Byron Lowens’ recent work on Wearable Privacy was published and presented at IEEE International Conference on Healthcare Informatics in Park City, Utah. ICHI is the premier community forum concerned with the application of computer science principles, information science principles, information technology, and communication technology to address problems in healthcare, public health, and everyday wellness. The conference highlights the most novel technical contributions in computing-oriented health informatics and the related social and ethical implications.
Byron presented his work entitled “Wearable Privacy: Skeletons in The Data Closet.” In this work, 32 semi-structured interviews were conducted to understand how users perceive privacy in wearable computing. Results suggest that user concerns toward wearable privacy have different levels of variety ranging from no concern to highly concerned. In addition, while user concerns and benefits are similar among participants in our study, these variables should be investigated more extensively for the development of privacy enhanced wearable technologies.
Dr. Knijnenburg’s work on Recommender Systems for Self-Actualization was mentioned in a new Pew report and a new NPR report. Read the full article below.
Pew: Code-Dependent: Pros and Cons of the Algorithm Age
NPR: Will Algorithms Erode Our Decision-Making Skills?
An article published in “Information Week” highlights the privacy concerns regarding wearables that were concluded from Dr. Kelly Caine and Dr. Vivian Motti’s study, that was later published into their paper “User’s Privacy Concerns About Wearables”. The article notes the main privacy concerns addressed in the paper, as well as the importance of each of those concerns.
Read the full article from Information Week.
Google has recently released a new extension for Chrome to protect against phishing sites attempting to steal users passwords by mimicking login pages. This extension is called Password Alert, and adds another layer of protection against phishing sites in addition to the already implemented “Safe Browsing” feature. Anytime a user enters their password to a bogus page, they are given an opportunity to immediately reset the password. This is especially beneficial for users who create one password across many sites, as it helps to prevent breaches of several of the users sites simultaneously.
Read the full article here.
Dr. Caine’s study published in the journal Personal and Ubiquitous Computing is receiving much attention. The results of this study, which included 325 patients, showed that texting may be a more efficient option for treatment than mobile apps. A remarkable 80% of patients surveyed used texting, which may have implications that texting is available to most patients. Incorporating such a widely used technology in treatment may allow wider treatment options, such as direct contact with a health care provider, and serve as a more beneficial aid to large numbers of patients.
Read the full article from Behavioral Healthcare.
Read the full article from Medical Daily.
Published in the Journal of General Internal Medicine, Dr. Caine looks at patient preferences on the sharing of electronic health records (EHR). In one study, they looked at 105 patients in a hospital-based primary care adult medicine practice in Indiana. They gave them the option to control access of EHR from physicians and other hospital staff. The results showed that 45 patients limited access, and 36 patients restricted access to all personal information. Dr. Caine’s standpoint on the topic is “if we fail to design systems that meet patients’ needs and desires about the extent to which their health data are shared, patients will reject them or even refuse care.” Several articles cite her study to look at the importance of patients having the ability to control what is released in their records, so they feel comfortable seeking care when they need it.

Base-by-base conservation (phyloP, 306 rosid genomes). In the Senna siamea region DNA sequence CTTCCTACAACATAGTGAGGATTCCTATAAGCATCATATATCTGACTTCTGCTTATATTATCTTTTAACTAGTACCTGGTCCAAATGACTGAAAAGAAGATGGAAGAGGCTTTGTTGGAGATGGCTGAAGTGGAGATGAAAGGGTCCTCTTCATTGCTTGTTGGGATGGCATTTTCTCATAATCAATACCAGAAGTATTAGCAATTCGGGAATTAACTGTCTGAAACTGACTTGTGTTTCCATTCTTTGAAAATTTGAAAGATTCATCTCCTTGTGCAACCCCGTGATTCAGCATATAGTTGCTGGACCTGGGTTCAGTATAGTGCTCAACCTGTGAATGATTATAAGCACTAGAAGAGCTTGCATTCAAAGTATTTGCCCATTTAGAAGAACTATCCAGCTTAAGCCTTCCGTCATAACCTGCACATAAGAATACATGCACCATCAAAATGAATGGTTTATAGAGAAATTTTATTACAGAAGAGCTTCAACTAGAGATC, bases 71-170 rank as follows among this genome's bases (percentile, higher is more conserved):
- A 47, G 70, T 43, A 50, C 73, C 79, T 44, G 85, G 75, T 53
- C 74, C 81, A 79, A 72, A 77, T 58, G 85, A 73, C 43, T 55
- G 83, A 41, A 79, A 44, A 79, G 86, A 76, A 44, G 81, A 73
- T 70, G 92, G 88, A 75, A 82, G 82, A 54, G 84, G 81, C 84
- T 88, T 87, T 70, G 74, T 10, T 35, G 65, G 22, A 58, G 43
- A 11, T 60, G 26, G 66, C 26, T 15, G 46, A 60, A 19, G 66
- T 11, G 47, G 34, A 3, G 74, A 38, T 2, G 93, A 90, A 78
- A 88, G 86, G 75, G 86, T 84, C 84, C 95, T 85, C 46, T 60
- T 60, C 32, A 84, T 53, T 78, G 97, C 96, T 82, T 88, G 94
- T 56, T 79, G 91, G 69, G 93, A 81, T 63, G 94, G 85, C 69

Read the full article from Healio.
Read the full article from Counsel & Heal.
Read the full article from Pharmacy Times.
Read the full article from News- Medical.
Dr. Caine gives her take on being monitored in enclosed elevators, and how rapidly advancing technology allows for devices to be placed in small spaces when people believe that no one is watching.
Read the full article on The Washington Post.
Anna Simon talks with researchers Dr. Kelly Caine and Dr. Jacob Sorber on the AMULET project. They discuss the ideas behind the project and how human behavior influenced the design. They also explain how privacy is maintained on the device, and the mechanisms that are utilized to assist patients with conditions such as diabetes or asthma.
Listen to the full broadcast here.
The National Science Foundation highlights the research team involved in the AMULET project and the impact it may have on healthcare. It manages all devices, including those that measure physical activity and overall health, as well as other fitness devices. This allows the transfer of health information between the devices in a secure manner.
View the full video here.
Dr. Kelly Caine and Dr. Jacob Sorber talk with the Greenville News on the wrist-worn Amulet prototype as a means of monitoring health conditions and upcoming popularity of health applications. There are many potential different model options for this device , including behind the ear, belts, pendants, and several others, depending on what sort of data needs to be collected. The Amulet is designed to integrate several internal and external uses, and interprets the data on the device itself, as opposed to an application on an outside device.
Read the full article from Greenville News.